Teaching methods and materials in undergraduate economics courses: School, instructor, and department effects



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There has been very little change in how the economics profession teaches undergraduate students over the last 25 years. This study examines the effects of school, instructor, and departmental characteristics on teaching methods and materials used in undergraduate economics courses. We employ the regression framework originally used by Harter, Schaur, and Watts (2015a), but differentiate our work from prior research by using a single survey sample, separating descriptive statistics by course type, adding new dependent variables (e.g., use of adaptive learning technologies), and creating figures to represent predicted probabilities for a variety of variables. We find, among other things, that changes in departmental policies, such as teaching loads and class sizes, along with shifts in the composition and characteristics of faculty members (e.g., male vs. female or years of teaching experience) may have unintended consequences on instructors’ teaching practices. These findings have implications for school and departmental policies that could affect the quality of undergraduate economics course instruction.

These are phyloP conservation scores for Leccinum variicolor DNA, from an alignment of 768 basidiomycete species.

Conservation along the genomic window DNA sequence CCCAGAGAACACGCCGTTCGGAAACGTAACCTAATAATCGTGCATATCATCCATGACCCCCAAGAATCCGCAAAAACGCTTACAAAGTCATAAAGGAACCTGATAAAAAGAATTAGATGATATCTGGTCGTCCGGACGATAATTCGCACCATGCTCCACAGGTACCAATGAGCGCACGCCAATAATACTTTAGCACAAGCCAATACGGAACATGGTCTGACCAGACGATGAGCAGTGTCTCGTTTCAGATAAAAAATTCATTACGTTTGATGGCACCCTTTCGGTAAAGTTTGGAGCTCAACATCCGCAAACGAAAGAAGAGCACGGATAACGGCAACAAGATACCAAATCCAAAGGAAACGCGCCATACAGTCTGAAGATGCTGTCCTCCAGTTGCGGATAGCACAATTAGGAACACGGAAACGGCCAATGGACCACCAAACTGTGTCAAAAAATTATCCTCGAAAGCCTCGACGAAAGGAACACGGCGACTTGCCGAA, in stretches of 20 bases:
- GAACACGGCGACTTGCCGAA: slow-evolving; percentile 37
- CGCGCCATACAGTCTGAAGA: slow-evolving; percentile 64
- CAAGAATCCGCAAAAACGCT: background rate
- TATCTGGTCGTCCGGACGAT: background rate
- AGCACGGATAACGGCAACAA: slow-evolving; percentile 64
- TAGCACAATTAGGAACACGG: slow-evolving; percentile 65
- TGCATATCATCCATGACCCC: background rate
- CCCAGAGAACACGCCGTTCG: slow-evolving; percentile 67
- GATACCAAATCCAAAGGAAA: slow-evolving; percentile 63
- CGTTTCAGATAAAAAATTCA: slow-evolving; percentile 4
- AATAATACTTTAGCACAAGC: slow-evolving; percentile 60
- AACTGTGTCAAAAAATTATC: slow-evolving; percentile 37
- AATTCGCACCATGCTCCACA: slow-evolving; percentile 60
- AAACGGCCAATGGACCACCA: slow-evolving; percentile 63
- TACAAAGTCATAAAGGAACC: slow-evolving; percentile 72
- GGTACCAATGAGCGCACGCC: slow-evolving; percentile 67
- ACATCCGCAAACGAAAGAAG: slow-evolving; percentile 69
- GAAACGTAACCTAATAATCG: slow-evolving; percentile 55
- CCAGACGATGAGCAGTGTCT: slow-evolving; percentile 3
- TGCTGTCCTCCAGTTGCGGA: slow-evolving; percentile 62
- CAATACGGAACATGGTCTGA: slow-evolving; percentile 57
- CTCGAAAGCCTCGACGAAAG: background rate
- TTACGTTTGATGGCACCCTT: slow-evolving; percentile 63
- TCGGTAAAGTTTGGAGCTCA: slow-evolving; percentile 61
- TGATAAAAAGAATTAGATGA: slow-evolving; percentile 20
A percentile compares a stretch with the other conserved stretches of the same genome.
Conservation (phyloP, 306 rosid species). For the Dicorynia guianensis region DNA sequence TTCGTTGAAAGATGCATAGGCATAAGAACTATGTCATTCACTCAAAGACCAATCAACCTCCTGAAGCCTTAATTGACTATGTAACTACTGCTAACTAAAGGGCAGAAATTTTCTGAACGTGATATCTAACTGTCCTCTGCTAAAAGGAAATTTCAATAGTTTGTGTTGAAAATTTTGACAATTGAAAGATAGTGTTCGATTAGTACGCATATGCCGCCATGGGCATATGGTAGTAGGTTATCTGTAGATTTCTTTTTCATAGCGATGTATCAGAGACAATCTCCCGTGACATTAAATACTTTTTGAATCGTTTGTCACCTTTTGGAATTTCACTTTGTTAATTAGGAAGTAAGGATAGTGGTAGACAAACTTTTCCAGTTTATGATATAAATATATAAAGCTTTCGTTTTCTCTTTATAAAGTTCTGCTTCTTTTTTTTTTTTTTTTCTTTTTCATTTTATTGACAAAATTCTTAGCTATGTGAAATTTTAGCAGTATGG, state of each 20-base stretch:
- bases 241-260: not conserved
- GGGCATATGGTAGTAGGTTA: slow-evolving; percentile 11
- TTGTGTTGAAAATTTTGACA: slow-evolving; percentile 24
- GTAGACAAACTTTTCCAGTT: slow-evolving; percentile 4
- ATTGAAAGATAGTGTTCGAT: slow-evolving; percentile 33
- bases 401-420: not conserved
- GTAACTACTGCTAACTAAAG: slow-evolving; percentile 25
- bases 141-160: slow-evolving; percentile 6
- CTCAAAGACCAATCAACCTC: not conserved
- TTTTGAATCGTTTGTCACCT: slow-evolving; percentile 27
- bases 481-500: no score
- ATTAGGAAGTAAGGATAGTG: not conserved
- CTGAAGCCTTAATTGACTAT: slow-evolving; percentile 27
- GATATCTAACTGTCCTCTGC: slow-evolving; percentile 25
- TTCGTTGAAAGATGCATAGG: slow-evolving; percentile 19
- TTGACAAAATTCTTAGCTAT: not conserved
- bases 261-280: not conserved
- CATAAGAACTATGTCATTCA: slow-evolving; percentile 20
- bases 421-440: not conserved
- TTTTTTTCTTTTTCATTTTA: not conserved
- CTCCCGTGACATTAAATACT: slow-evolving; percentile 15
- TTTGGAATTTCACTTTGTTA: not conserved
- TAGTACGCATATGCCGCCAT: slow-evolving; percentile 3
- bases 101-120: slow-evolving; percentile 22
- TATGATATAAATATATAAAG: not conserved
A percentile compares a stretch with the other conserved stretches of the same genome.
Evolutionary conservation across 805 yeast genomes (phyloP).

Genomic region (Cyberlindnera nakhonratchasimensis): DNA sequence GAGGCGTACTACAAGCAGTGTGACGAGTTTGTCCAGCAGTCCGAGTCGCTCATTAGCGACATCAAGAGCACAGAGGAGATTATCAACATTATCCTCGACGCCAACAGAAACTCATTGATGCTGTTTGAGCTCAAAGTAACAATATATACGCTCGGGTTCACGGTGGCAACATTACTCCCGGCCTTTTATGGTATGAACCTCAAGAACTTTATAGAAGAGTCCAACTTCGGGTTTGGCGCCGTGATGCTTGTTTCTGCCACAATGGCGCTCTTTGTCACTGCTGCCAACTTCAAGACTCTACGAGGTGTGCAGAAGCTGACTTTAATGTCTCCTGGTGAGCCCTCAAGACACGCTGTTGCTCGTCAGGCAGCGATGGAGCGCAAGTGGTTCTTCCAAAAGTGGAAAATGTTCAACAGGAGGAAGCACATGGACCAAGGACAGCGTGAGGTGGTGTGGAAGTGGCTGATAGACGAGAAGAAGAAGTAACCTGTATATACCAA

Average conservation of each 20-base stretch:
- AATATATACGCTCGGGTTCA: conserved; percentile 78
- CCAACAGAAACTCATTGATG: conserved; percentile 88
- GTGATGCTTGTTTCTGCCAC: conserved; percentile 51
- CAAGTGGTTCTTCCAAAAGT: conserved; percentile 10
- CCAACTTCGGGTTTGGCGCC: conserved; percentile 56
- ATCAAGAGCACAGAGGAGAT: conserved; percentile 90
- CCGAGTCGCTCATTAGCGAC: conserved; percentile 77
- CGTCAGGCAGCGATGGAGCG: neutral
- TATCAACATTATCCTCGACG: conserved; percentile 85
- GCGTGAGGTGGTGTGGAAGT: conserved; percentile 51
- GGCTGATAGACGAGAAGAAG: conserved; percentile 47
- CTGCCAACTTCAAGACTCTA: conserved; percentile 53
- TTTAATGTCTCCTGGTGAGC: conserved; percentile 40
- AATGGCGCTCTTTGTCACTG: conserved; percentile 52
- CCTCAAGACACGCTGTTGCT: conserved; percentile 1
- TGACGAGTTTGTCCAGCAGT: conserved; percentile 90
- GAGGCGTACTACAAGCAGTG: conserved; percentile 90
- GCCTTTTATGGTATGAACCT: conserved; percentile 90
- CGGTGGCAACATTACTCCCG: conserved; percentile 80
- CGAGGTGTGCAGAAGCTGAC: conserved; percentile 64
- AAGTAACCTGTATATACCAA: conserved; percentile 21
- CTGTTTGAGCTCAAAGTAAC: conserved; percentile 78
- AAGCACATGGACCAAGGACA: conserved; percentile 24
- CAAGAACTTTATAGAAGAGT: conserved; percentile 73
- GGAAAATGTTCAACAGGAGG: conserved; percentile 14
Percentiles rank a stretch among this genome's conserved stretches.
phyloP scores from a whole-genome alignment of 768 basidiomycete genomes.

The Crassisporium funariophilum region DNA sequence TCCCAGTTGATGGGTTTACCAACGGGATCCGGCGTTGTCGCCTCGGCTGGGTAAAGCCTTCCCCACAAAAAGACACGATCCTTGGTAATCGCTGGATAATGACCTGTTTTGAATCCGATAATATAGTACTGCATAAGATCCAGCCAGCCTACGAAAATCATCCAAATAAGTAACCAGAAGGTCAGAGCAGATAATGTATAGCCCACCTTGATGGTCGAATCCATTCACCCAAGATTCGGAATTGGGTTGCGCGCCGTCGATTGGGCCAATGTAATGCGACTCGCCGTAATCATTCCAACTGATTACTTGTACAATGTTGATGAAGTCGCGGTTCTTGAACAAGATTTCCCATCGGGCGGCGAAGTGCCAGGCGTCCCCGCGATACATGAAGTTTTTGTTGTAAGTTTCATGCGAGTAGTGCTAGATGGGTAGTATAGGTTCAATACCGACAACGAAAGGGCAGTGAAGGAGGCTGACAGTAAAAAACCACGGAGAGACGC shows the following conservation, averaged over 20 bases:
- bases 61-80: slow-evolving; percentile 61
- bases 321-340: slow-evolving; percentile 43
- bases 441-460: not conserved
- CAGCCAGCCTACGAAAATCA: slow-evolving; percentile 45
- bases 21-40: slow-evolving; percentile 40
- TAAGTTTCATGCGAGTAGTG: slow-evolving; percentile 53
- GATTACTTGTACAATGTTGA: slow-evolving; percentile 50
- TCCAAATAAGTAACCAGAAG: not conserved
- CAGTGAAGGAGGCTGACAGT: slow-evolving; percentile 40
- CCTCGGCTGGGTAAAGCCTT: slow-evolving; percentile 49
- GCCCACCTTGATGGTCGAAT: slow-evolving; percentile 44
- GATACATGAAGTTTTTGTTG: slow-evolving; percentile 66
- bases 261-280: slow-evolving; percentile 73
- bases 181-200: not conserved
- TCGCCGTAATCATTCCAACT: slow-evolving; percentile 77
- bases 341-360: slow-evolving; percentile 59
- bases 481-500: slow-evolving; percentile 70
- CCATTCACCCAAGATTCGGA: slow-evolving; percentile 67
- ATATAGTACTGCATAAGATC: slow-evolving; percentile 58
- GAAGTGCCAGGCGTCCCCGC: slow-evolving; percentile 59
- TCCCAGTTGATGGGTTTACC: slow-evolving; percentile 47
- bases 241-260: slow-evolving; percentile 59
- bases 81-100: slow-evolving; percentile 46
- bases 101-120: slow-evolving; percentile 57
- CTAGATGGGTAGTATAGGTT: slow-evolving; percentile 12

Journal Title

International Review of Economics Education